The war in Iraq is over. The world’s most powerful country vanquishes a small-time dictator of an impoverished nation in a matter of weeks. The embedded media, which behaves more like a giddy cheerleader than a watchdog, is now engaged in a collective orgy of self-congratulation.

A Boston Globe reporter was of the view that this was the right war—that Saddam had to be removed—fought at the wrong time for the wrong reasons, that Bush failed to lead or engage the rest of the world in this effort.

I think Bush’s failures are far more serious. He has alienated traditional allies and effectively destroyed the United Nations. He has transformed America from a lead-by-example democracy into a don’t-you-dare-do-what-I-do imperial power.

Even though there was no evidence linking the Iraqi regime to the 9/11 attacks on America, Bush railed for months against Saddam for possessing weapons of mass destruction. It must be embarrassing—if anyone in this administration is capable of that emotion—to find no weapons of mass destruction in Iraq. Bush is backpedaling on his WMD rhetoric, preparing the public for the possibility that they may never be found. Like Osama, the mastermind behind the 9/11 attacks, who by all accounts is alive and well in Pakistani territory, WMDs will soon disappear from public discourse, having served their purpose.

In post-war Iraq, Iraqis are beginning to express their views more openly than they could before. And what are they saying? From what I can tell: Thank you for getting rid of Saddam. Now please leave. The administration is blaming neighboring Iran for the anti-American sentiment, but the blunt fact is that Iran is not occupying Iraq.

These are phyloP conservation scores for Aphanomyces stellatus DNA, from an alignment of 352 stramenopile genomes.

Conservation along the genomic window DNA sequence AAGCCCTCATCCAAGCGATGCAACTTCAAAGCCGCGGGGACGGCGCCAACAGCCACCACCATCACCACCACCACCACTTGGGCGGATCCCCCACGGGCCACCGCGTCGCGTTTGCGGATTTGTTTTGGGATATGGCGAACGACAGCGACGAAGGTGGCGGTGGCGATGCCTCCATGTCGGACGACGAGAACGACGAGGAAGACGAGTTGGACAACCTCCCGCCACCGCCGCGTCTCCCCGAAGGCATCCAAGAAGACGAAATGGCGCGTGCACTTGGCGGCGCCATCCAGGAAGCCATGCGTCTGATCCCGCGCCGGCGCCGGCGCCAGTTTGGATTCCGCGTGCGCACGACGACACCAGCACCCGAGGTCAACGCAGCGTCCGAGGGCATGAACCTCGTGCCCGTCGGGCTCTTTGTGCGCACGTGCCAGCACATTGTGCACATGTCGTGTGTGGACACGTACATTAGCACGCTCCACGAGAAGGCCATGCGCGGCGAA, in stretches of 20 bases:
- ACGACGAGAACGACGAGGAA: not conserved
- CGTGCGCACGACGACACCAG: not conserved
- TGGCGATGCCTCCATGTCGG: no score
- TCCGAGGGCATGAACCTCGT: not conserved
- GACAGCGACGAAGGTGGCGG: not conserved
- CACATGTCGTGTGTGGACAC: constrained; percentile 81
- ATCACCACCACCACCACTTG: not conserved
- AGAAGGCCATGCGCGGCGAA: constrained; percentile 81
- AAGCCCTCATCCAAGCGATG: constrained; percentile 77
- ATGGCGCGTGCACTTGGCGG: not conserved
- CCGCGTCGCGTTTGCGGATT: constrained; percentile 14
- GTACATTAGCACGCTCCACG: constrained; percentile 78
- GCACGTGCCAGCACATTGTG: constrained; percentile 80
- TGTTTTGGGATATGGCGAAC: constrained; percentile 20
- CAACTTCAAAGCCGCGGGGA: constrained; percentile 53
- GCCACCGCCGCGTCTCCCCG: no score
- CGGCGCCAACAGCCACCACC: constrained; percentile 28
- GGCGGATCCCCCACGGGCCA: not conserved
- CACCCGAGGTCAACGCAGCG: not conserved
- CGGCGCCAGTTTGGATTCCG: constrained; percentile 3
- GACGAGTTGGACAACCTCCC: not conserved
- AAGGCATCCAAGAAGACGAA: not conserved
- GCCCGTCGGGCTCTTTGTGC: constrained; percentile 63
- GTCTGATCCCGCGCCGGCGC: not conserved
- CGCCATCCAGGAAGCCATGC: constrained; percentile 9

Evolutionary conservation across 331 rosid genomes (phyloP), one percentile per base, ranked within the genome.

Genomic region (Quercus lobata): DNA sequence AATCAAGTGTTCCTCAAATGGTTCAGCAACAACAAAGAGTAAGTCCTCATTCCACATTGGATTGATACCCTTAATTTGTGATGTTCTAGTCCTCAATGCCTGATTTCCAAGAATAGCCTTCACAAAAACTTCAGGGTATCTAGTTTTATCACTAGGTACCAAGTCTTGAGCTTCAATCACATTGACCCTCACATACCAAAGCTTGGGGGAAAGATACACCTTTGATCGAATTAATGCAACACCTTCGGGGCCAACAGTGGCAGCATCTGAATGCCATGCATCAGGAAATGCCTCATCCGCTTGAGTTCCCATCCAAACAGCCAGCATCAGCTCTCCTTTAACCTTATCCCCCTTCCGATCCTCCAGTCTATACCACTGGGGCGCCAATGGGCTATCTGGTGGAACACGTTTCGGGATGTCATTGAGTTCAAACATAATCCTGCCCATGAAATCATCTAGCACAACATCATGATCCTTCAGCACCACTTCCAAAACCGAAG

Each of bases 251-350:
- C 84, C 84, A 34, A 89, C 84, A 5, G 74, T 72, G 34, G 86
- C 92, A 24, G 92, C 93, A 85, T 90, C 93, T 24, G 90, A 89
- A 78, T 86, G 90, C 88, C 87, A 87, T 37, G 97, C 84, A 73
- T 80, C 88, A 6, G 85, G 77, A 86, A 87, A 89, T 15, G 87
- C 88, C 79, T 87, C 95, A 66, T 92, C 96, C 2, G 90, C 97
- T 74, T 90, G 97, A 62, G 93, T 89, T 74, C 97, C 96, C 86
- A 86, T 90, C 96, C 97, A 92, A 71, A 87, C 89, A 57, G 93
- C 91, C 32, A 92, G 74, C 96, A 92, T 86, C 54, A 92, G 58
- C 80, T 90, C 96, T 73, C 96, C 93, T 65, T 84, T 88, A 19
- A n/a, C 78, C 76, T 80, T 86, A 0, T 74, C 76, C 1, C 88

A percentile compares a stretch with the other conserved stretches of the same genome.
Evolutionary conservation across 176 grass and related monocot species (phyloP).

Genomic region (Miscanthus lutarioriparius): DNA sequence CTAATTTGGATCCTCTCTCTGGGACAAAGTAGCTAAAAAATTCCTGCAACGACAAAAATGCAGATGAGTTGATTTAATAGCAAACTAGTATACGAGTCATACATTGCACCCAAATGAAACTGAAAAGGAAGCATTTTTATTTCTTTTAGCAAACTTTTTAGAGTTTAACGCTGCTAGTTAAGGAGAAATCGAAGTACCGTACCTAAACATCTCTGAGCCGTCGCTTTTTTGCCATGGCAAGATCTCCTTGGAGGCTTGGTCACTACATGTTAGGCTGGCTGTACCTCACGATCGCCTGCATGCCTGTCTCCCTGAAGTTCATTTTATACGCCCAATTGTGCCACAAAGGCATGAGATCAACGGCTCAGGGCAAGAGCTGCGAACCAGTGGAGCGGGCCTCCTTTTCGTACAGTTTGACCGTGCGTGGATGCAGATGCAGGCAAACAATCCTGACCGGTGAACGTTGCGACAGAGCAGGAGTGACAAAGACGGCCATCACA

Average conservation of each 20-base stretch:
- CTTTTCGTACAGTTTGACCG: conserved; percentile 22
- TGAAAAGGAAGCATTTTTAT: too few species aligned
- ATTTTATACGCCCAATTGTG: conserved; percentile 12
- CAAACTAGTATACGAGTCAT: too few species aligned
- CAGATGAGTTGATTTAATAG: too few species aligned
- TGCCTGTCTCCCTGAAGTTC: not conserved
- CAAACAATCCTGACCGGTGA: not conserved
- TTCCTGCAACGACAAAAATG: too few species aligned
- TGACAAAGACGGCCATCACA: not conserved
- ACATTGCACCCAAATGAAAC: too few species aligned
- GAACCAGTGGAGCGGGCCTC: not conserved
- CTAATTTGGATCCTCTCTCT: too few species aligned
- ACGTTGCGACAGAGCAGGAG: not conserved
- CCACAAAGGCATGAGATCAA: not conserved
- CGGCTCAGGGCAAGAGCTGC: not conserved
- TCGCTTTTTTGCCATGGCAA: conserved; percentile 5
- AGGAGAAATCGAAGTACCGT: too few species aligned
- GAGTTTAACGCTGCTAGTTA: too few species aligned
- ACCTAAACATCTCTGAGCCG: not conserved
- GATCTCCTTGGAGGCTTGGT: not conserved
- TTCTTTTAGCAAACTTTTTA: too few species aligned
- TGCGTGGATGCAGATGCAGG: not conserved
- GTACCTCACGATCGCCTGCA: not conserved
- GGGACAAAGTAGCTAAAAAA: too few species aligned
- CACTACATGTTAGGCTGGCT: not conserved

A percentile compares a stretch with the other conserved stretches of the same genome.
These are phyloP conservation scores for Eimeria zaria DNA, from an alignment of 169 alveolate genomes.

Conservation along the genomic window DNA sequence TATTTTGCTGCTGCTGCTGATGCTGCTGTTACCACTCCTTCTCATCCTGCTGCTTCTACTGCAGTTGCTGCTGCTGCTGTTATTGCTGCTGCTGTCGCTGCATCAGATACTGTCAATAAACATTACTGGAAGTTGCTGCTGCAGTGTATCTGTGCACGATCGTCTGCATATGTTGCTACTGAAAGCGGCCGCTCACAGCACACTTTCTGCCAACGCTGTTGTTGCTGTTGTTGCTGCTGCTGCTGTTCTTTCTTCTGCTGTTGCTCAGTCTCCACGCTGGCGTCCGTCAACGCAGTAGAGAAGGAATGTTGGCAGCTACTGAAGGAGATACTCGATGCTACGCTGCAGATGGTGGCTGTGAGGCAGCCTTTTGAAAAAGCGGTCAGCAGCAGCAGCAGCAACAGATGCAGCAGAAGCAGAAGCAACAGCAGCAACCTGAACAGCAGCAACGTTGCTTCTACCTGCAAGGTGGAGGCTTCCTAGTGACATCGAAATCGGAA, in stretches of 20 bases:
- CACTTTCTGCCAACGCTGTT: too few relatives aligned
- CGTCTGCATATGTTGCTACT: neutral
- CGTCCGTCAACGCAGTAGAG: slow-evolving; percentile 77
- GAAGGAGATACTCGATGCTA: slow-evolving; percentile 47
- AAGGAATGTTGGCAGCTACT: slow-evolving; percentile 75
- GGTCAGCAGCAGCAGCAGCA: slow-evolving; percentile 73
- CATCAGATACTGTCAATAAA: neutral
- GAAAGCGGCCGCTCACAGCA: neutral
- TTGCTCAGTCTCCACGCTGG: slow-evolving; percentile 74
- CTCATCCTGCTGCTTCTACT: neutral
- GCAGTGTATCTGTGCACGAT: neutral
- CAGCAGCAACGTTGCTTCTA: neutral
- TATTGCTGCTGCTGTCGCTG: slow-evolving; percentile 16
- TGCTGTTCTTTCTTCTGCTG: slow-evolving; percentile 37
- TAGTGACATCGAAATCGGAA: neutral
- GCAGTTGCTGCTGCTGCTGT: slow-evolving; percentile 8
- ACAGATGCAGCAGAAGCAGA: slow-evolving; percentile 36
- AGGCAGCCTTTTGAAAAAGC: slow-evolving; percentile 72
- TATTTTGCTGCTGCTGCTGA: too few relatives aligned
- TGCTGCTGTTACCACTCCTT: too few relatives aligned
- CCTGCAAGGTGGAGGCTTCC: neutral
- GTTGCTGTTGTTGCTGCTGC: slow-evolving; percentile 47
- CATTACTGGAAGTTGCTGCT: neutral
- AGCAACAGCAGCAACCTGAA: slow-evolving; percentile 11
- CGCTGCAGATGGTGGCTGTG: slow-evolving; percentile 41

If free and fair elections are ever held in Iraq—or anywhere else in the Arab world—the resulting government will strongly support Palestinian rights. This is the overwhelming public opinion in the Arab world, indeed the rest of the world. You can’t wish it away and you can’t blame it on Iran or Al-Jazeera. When are we going to come to terms with this reality? Or will we, like empires of the past, attempt to reshape the world, by force, in our image?

In defying the United Nations, we haven’t shown much respect for world public opinion or international law. How do we bring democracy to the rest of the world without practicing it ourselves through our own actions?

Arvind Kumar

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